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The Case for Big Government
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The Case for Big Government

3.38 of 5 stars 3.38  ·  rating details  ·  32 ratings  ·  9 reviews

Political conservatives have long believed that the best government is a small government. But if this were true, noted economist Jeff Madrick argues, the nation would not be experiencing stagnant wages, rising health care costs, increasing unemployment, and concentrations of wealth for a narrow elite. In this perceptive and eye-opening book, Madrick proves that an engaged

Hardcover, 216 pages
Published October 26th 2008 by Princeton University Press
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It has taken me several months to read this book, not because it's poorly written, or because it's not interesting: it is both. The problem is, when I read economics, my eyes glaze over. Economics is incredibly foundational for understanding damn near anything that's been happening in America over the past three years (or the past three hundred years), so I try to be well-read in this area...but it is frigging painful for me.

I picked up this book because it was well-reviewed, and I heard it ref
Chris Aylott
Guess what? Taxes may be good for you. At least they might be, spent proactively by a well-run and reasonably honest government.

Madrick makes a convincing, statistics-driven argument the last thirty years of laissez-faire government have been an earnings disaster for anyone not in the top 1% of wealthy Americans -- that health care costs and educational costs are spiraling out of control while there has been almost no gain in wages. What's interesting, though, is he treats the last thirty years
Jeff Madrick sets out in this book to make -- you guessed it -- the case for big government. Madrick seems to have an acute sense of where Americans as a nation are headed, and the changes we need to make socially and culturally to set ourselves up for future success. One of his most intriguing discussions concerns the shift from luxury to necessity of technological devices such as phones, medicine, and even cars. He never quite seems to arrive at the point of really making a case for big govern ...more
Elaine Nelson
I'm just going to quote Obama's speech of Feb 24 2009:

"History reminds us that at every moment of economic upheaval and transformation, this nation has responded with bold action and big ideas. In the midst of civil war, we laid railroad tracks from one coast to another that spurred commerce and industry. From the turmoil of the Industrial Revolution came a system of public high schools that prepared our citizens for a new age. In the wake of war and depression, the GI Bill sent a generation to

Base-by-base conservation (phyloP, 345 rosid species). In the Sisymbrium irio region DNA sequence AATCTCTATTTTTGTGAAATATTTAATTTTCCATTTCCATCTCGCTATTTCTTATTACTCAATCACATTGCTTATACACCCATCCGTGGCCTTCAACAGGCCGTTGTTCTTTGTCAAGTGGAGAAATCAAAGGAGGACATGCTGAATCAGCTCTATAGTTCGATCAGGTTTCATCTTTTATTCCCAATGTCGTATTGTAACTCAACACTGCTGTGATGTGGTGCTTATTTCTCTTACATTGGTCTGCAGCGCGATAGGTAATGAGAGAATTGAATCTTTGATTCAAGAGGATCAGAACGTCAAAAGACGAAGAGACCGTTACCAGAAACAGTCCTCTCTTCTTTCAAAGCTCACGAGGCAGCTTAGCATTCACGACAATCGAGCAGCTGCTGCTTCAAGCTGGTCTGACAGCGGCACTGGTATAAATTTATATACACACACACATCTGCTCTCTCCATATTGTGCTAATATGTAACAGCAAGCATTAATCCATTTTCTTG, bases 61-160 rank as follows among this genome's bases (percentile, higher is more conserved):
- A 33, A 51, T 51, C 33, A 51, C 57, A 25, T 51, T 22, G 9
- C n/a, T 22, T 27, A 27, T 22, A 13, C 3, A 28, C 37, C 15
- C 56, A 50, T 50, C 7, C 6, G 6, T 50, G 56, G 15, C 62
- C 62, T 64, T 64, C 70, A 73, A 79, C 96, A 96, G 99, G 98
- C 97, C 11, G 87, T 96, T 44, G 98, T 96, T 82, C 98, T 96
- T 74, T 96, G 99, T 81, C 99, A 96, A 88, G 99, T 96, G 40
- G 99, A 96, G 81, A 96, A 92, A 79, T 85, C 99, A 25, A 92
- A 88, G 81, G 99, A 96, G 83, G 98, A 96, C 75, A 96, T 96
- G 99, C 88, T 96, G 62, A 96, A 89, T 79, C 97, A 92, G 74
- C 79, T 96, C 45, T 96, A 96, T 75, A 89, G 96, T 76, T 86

Jacob Stubbs
So, I was assigned this for my Public Policy class. It was somewhat interesting and offered a different perspective, something of which I don't get too often in this subject at my school. Madrick certainly reports the facts well, Social Security is going bankrupt, Healthcare costs are rising, Men are becoming disaffected in the modern world, America is starting to be defined by classes (or "tribes" if you want to get all David Brooks on the subject), etc. Madrick offers a history that many liber ...more
Dave Golombek
Madrick is clearly writing this book to help start the fledgling reaction against the conservative movement of the last 25 years, trying to add intellectual clout to the ground surge against the republican mindset. He takes on a lot of the core ideas of the conservative ideology, showing how little basis they have in economic history. Clearly, economics on both sides of the aisle are heavily influenced by the politics of the researcher, and I'm sure that some of Madrick's numbers are as fuzzy as ...more
Paul Frandano
A brief book in three parts: a useful, if somewhat hectoring, thumbnail history of the many ways US government spending has advanced overall well-being and generated economic growth, from the founding days to the present; a helpful debater's cheat sheet - with numerous citations - in responding tit-for-tat to the arguments of those who would make the opposite case; and a set of remedial recommendations that seldom transcends the category of "tired Liberal bromide" and, with Madrick's cost estima ...more
Chad Kulas
This book made much more sense than Goldwater's.
I wanted so badly to finish this book, but it was way too densely written and his thoughts were not organized in a way that made sense to the reader.
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